through studying small regions in each, and comparing these to other areas, including their own
locality.

In Key Stage 1, children will learn the names of the continents and oceans as well as the names of the
four home nations and their respective capital cities. They will use the four main compass directions
and simple maps and photographs to explore the local area.

In Key Stage 2, the children will locate the countries of the world, focussing particularly on Europe
and the Americas, as well as naming the counties, regions and major cities of the United Kingdom.
They will begin to explore geographical features such as volcanoes and tectonic plates, as well as
features of human geography such as trade links and land use. They will also learn to use grid
references on Ordnance Survey maps to describe locations.


History
History allows our children to compare and contrast, to examine how and why things have changed, to
learn about historical characters and expand their research skills. We teach children to be open
minded and enquiring thinkers who understand cause and effect. We want them to understand how
people have lived in the past and compare this to modern life. We encourage first hand experiences
through handling real artefacts, and wherever possible arrange field work visits to relevant sites of
historical interest in the region or bringing in specialists for in-school workshops. We view History
not only as simple facts and dates but encourage pupils to become detectives who explore the past in
an exciting way.

In Key Stage 1, the focus of history is very much on locally significant events or events within their
own memories, as well as key events of great significance such as Bonfire Night. In addition, children
will find out about important historical people and events, such as Florence Nightingale or The Great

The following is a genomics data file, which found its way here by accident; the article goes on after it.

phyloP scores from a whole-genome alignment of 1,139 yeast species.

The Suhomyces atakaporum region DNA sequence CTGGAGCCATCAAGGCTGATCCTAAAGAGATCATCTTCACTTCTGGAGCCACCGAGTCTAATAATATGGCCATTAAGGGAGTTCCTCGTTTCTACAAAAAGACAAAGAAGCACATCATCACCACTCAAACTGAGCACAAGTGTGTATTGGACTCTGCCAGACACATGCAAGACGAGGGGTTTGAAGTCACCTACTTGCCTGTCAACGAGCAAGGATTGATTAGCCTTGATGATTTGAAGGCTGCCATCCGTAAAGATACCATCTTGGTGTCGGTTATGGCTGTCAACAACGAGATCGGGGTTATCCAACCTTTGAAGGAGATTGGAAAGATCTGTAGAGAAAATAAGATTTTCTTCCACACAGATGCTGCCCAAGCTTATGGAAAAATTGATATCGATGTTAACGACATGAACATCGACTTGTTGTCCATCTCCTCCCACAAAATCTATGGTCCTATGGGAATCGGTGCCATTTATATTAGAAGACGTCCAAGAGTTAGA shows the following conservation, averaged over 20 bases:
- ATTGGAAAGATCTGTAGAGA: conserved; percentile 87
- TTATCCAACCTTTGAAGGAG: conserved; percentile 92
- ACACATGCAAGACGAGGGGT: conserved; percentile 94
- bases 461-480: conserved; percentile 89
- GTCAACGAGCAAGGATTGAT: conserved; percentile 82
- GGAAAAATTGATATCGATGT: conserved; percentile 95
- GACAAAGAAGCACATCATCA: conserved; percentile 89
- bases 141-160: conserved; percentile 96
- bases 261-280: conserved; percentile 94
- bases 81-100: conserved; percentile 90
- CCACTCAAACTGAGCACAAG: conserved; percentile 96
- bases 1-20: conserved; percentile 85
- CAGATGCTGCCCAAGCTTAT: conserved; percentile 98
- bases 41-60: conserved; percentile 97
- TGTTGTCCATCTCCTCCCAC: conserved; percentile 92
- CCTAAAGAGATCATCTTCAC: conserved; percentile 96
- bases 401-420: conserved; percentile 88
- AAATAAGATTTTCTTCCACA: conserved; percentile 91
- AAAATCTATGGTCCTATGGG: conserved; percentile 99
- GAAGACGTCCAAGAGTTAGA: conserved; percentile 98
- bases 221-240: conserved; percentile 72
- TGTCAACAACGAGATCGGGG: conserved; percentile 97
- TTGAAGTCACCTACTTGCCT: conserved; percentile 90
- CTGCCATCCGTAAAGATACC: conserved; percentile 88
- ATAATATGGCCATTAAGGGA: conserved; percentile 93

Fire of London.

In Key Stage 2, there are nine main areas of study that are required as well as developing childrens
chronological understanding.
1. Britain in the Stone, Bronze and Iron Ages
2. Roman Britain
3. Anglo-Saxons and Scots in Britain
4. Anglo-Saxons and Vikings
5. Local history
6. A study of a period after 1066
7. Ancient Greece
8. A choice from Ancient Egypt, Ancient Sumer, Ancient Egypt, or the Shang Dynasty of Ancient
China
9. A study of 10th-century early Islamic civilisation.



Art and Design
Children explore a range of different techniques such as drawing, painting and sculpture, and use a
variety of materials, from pencil and paint to charcoal and clay, to create their own art pieces. In
addition, during Key Stage 2, children study the works of some great artists, architects and
designers from history.


Design and Technology
Through Design and Technology, the children are encouraged to identify, examine and solve practical
problems and to make existing situations better. The children also learn to use a range of tools and
techniques for construction. Children are encouraged to be inventive, using a range of materials and
tools, thus developing, modifying and evaluating their ideas through a series of projects.

This subject also includes cooking with children finding out about a healthy diet and preparing simple
meals. There may also be some cross-over with Science here as children incorporate levers, pulleys or
electrical circuits into their designs for finished products.


Languages
Foreign languages are compulsory for children in Key Stage 2 (Years 3 to 6). Over the course of their
four years in Key Stage 2, children will be expected to make good progress in the main language
chosen, learning to ask and answer questions, present ideas to an audience both in speaking and
writing, read a range of words, phrases and sentences, and write simple phrases, sentences and
descriptions. Children also learn about the appropriate intonation and pronunciation of the language.
At Wilton and Barford, all children, from Reception to Year 6, are taught French.



Please see attached Curriculum Map for 2014-15 and specific knowledge and skills relevant to
your childs age group.